Early Friday evening, the 6th Circuit Court of Appeals issued a decision dissolving the stay of the Occupational Safety and Health Administration's ("OSHA's") emergency rule requiring businesses with 100 or more employees to implement vaccine or testing requirements by January 4th or face penalties of nearly $14,000 per violation. (A copy of the full decision is attached and worth a read). While further judicial review is expected, as of now the January 4th deadline is back in effect, although the Labor Department announced on Saturday that "OSHA will not issue citations for noncompliance with any requirements of the ETS before January 10... [and] will not issue citations for noncompliance with the standard’s testing requirements before February 9, so long as an employer is exercising reasonable, good faith efforts to come into compliance with the standard."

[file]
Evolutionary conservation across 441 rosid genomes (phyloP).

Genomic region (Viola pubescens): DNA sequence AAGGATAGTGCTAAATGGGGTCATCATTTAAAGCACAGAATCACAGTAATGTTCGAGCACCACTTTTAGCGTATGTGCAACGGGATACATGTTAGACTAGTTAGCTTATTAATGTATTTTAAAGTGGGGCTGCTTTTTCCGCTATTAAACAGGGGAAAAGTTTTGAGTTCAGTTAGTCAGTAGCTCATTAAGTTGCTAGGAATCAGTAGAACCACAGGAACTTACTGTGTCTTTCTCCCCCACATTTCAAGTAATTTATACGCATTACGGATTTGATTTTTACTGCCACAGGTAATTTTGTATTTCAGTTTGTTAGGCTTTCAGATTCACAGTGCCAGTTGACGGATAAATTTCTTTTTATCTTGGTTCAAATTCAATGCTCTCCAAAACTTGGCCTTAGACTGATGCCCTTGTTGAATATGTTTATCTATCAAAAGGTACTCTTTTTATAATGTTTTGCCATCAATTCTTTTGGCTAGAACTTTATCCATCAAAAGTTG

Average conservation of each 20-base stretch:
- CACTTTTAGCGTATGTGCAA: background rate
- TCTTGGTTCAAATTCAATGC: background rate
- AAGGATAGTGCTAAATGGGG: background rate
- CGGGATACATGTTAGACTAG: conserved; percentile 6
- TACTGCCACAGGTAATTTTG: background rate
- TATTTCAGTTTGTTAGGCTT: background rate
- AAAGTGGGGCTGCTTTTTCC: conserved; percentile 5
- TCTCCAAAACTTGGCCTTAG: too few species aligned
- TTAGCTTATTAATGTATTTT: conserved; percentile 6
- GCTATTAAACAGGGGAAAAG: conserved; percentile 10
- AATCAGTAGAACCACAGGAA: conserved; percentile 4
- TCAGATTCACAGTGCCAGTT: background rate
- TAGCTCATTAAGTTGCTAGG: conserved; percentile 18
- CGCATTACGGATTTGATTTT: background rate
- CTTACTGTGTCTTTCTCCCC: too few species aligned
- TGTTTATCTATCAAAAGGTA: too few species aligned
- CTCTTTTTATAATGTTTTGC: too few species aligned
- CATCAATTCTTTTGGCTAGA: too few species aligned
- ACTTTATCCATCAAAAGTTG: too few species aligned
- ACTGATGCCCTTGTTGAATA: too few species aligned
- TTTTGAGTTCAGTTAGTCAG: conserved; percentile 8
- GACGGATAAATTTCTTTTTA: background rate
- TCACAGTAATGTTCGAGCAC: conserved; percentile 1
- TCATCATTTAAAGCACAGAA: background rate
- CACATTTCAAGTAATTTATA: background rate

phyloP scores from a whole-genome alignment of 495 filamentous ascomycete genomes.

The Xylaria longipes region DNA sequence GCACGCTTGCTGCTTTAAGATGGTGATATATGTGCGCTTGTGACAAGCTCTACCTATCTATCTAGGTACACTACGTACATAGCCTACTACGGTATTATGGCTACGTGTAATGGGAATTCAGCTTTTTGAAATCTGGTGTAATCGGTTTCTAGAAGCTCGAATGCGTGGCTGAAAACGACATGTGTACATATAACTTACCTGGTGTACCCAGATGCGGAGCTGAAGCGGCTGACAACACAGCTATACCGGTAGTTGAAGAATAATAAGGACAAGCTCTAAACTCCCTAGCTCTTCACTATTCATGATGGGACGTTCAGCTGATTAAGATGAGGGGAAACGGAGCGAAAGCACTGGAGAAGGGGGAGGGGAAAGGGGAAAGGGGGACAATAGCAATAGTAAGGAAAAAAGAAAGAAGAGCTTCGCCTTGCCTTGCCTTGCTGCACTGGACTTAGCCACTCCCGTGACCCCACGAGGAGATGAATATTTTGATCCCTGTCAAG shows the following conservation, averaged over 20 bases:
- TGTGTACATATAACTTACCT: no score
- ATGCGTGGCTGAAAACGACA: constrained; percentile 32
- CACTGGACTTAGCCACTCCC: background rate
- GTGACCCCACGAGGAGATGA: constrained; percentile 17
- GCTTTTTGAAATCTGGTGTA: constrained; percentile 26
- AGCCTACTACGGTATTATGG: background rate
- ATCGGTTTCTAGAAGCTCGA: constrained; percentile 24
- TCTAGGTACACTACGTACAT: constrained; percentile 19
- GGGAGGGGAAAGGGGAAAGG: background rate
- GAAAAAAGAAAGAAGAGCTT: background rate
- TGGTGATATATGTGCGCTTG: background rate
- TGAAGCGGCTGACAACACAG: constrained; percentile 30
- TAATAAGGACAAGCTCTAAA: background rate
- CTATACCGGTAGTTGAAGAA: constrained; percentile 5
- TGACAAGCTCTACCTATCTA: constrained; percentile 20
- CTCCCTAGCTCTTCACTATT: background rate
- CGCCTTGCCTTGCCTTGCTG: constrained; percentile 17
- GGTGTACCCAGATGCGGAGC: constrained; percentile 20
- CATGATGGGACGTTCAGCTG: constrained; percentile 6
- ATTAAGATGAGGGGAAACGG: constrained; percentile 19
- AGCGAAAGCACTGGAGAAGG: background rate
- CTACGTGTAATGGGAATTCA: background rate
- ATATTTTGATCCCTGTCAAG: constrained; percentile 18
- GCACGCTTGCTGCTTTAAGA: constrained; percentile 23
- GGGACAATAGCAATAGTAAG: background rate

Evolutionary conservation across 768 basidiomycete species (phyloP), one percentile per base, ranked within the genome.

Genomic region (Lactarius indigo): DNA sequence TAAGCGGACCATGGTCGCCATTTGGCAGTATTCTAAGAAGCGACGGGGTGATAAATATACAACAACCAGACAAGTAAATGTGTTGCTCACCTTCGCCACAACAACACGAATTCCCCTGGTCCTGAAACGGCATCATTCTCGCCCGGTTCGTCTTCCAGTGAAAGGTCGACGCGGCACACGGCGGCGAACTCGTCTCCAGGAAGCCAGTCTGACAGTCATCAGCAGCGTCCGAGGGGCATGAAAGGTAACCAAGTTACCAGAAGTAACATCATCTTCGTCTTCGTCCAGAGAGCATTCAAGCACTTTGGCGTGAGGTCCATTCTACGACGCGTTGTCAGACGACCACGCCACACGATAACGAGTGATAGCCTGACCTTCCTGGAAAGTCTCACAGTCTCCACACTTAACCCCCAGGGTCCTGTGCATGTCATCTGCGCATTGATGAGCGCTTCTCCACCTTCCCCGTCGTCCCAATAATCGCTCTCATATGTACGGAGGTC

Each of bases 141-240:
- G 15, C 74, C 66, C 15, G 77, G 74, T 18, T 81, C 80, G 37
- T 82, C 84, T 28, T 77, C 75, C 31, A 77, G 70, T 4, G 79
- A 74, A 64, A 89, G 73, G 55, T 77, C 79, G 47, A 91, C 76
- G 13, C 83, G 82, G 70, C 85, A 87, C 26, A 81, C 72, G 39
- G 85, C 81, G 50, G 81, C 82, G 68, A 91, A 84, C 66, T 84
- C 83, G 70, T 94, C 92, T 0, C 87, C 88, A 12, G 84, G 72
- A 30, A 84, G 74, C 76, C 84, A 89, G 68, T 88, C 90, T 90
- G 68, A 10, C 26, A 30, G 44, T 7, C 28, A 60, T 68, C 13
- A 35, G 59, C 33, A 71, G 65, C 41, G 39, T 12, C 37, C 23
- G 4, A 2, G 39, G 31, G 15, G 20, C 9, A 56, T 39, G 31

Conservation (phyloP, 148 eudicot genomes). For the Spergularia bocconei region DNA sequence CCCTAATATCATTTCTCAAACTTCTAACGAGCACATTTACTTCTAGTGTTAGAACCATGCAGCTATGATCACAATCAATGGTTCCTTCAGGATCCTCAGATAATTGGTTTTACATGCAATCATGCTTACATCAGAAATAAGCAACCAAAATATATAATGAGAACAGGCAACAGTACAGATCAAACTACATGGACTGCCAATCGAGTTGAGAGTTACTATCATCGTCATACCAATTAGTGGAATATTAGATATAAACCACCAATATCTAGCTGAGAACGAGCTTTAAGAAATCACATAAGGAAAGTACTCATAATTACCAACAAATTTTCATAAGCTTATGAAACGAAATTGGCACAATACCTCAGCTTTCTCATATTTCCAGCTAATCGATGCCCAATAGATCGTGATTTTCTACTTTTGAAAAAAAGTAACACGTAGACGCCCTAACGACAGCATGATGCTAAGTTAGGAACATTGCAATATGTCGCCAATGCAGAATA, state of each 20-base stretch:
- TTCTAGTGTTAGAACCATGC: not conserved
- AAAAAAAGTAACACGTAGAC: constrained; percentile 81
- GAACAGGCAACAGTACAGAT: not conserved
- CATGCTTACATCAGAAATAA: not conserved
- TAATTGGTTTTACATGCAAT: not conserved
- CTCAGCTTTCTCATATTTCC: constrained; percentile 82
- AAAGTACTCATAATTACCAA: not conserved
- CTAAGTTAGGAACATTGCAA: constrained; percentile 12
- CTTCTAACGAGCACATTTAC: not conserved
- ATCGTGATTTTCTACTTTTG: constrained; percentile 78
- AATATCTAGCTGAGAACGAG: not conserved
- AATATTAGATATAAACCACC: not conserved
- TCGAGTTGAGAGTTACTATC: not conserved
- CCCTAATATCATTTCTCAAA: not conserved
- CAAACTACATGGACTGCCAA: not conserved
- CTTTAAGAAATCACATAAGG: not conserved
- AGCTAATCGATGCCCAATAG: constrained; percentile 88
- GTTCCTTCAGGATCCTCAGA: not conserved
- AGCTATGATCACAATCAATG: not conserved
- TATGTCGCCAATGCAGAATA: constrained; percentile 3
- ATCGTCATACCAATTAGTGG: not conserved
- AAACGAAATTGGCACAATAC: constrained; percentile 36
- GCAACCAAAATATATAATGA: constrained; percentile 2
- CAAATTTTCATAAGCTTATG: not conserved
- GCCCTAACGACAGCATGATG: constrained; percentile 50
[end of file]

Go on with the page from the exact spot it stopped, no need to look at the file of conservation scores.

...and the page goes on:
According to Judge Larsen's dissenting opinion, the emergency rule "binds nearly all employers with 100 or more employees [with certain exceptions], and requires them to 'establish, implement, and enforce a written mandatory vaccination policy.' 29 C.F.R. § 1910.501(b)(1), (d)(1). It covers all employees, part-time, full-time, and seasonal, except for those who work exclusively from home, outdoors, or alone. Id. § 1910.501(b)(3). Employees must 'be fully vaccinated,' unless they qualify for medical or religious exemptions or reasonable accommodations. Id. § 1910.501(c). While vaccines are free to the public, employers must provide employees with paid time off both to secure the vaccine and to recover from any side effects. Id. § 1910.501(f). An employer may instead permit unvaccinated employees to undergo weekly COVID-19 testing and wear a mask in the workplace. Id. § 1910.501(d)(2), (g)(1), (i)(1). But OSHA consciously designed this exception to be less palatable to employers and employees. The agency expects that employers who adopt a mandatory-vaccination policy will 'enjoy advantages,' including fewer 'administrative burden[s],' than employers who permit the mask-and-test exception. 86 Fed. Reg. at 61,437. And even if an employer elects to take on these additional burdens, it need not absorb the cost of masks and tests, nor provide time off (paid or otherwise) to secure them. Id. § 1910.501(d)(2), (g)(1) n.1. This, despite the fact that OSHA’s ordinary regulations require employers to pay for agency-mandated equipment, tests, and exams."